Scanning Colour Negatives With a Monochrome Camera

This is just a proof of concept.

Owners of monochrome cameras like a Phase One or Leica might profit from it. The process consumes a bit more time than simply using Negative Lab Pro, which is not needed for it anyway. In order to get some extra hurdles, I tried the process using my worst lit (mixed low light, underexposed) negative.

I used/did the following items/things

  • iPad as a backlight - with three images, one red, one green, one blue
  • Camera scanning setup
  • Photoshop (and Monochrome2dng)
  1. Scan the negative, one shot per red, green and blue backlight
  2. Simulate monochrome camera: Convert the shots to monochrome with Monochrome2dng
    note: this step is not necessary for people with monochromatic cameras
  3. Invert and convert the 3 monochrome DNGs to 16 bit TIFF and add to Photoshop as layers
  4. Premix image - lower % for R and G layers
  5. Add curve and colour balance layers and work them until the result is close to what you want
  6. Collapse layers and export


  • Keep your setup untouched while taking the shots in order to prevent misaligned shots
    the result I got looks like polaroid autochrome when pixel peeped, Probably due to step 2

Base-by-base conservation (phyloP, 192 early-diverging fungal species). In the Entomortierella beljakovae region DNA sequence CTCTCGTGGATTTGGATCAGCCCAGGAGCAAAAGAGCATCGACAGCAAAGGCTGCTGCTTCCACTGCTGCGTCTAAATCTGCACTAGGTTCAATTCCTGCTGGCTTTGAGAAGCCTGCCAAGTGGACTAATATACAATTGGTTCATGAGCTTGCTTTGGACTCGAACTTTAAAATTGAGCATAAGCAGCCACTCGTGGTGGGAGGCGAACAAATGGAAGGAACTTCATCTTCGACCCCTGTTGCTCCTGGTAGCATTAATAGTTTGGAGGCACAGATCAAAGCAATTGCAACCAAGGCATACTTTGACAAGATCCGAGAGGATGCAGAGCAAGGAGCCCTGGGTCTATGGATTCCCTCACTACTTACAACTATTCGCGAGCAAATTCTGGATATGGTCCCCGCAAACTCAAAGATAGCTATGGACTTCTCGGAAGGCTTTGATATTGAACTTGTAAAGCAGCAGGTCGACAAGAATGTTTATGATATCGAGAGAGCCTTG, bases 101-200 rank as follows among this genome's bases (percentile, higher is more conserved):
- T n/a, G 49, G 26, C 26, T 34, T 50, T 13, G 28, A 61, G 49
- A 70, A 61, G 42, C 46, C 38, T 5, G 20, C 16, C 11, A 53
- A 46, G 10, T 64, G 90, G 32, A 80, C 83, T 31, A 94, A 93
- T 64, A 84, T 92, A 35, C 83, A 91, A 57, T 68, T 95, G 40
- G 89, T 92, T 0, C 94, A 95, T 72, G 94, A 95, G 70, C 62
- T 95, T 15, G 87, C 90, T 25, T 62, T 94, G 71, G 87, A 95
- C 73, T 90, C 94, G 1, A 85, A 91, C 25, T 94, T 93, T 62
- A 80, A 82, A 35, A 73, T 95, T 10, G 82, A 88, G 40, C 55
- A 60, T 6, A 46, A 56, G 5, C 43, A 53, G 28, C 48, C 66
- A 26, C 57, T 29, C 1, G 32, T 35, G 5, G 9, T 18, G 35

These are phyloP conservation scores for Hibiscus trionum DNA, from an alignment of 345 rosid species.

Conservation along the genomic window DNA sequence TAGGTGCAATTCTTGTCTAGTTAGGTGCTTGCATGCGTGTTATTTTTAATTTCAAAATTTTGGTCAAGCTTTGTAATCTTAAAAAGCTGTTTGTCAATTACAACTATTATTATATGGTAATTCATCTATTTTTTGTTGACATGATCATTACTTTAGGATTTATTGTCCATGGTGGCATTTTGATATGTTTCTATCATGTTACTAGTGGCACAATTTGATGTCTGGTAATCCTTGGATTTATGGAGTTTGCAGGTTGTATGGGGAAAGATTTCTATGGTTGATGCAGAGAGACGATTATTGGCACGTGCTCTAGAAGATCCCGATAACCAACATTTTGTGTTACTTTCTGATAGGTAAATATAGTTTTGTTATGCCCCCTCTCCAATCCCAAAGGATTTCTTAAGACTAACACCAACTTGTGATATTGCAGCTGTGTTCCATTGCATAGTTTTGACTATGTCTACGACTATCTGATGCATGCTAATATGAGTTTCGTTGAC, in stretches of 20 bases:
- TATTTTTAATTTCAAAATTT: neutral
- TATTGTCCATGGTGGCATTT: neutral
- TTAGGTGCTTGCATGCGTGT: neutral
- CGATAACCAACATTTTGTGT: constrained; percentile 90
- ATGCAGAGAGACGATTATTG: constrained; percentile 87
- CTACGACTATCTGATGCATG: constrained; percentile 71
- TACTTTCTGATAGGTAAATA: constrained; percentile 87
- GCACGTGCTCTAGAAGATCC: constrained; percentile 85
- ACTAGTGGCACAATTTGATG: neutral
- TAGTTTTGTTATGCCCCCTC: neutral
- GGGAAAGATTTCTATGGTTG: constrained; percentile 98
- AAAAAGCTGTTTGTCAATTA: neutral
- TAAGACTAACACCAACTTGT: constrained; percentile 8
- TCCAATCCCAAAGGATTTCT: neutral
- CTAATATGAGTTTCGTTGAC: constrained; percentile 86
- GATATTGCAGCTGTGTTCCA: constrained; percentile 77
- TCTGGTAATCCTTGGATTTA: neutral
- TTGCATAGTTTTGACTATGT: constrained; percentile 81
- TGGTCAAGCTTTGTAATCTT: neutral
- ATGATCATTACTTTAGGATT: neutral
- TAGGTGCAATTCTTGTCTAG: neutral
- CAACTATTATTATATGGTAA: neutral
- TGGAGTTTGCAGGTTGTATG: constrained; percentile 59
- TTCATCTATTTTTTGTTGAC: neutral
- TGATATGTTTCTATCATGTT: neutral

• I’m not that good with Photoshop, others might get better balanced results
  • I also shot CMY instead of RGB, but have not yet processed that lot

Update: The CMY road lead nowhere near something I liked.

Thanks for the update, @Digitizer

I’ve gone down a similar path before, and also did not find that it improved the results.

The results may be better with a truly monochromatic sensor, but with typical color sensors that use a matrix of sensors (like a Bayer Array or X-Trans), the profiling of the sensor is hugely important.

For instance, you can imagine a test were you shoot a color target with a digital camera with a typical Bayer Array, and then create a RAW profile based on that target. It’s possible to get nearly perfect color with this technique, due to the Forward Matrices used to define the right relationship between the R, G and B sensors on the array.

Meanwhile, you could also take that same shot of the color target three times, each time with a filter over the camera lens that only lets in R, G, or B light. Then follow your process to make each shot monochromatic and then merge. My expectation is that this will result in very inaccurate and poorly distinguished colors compared to the first shot, because you need the Forward Matrices to define the spillover between the R, G, and B channels.

At least that’s my theory as to why it doesn’t work as well in practices as it seems it should!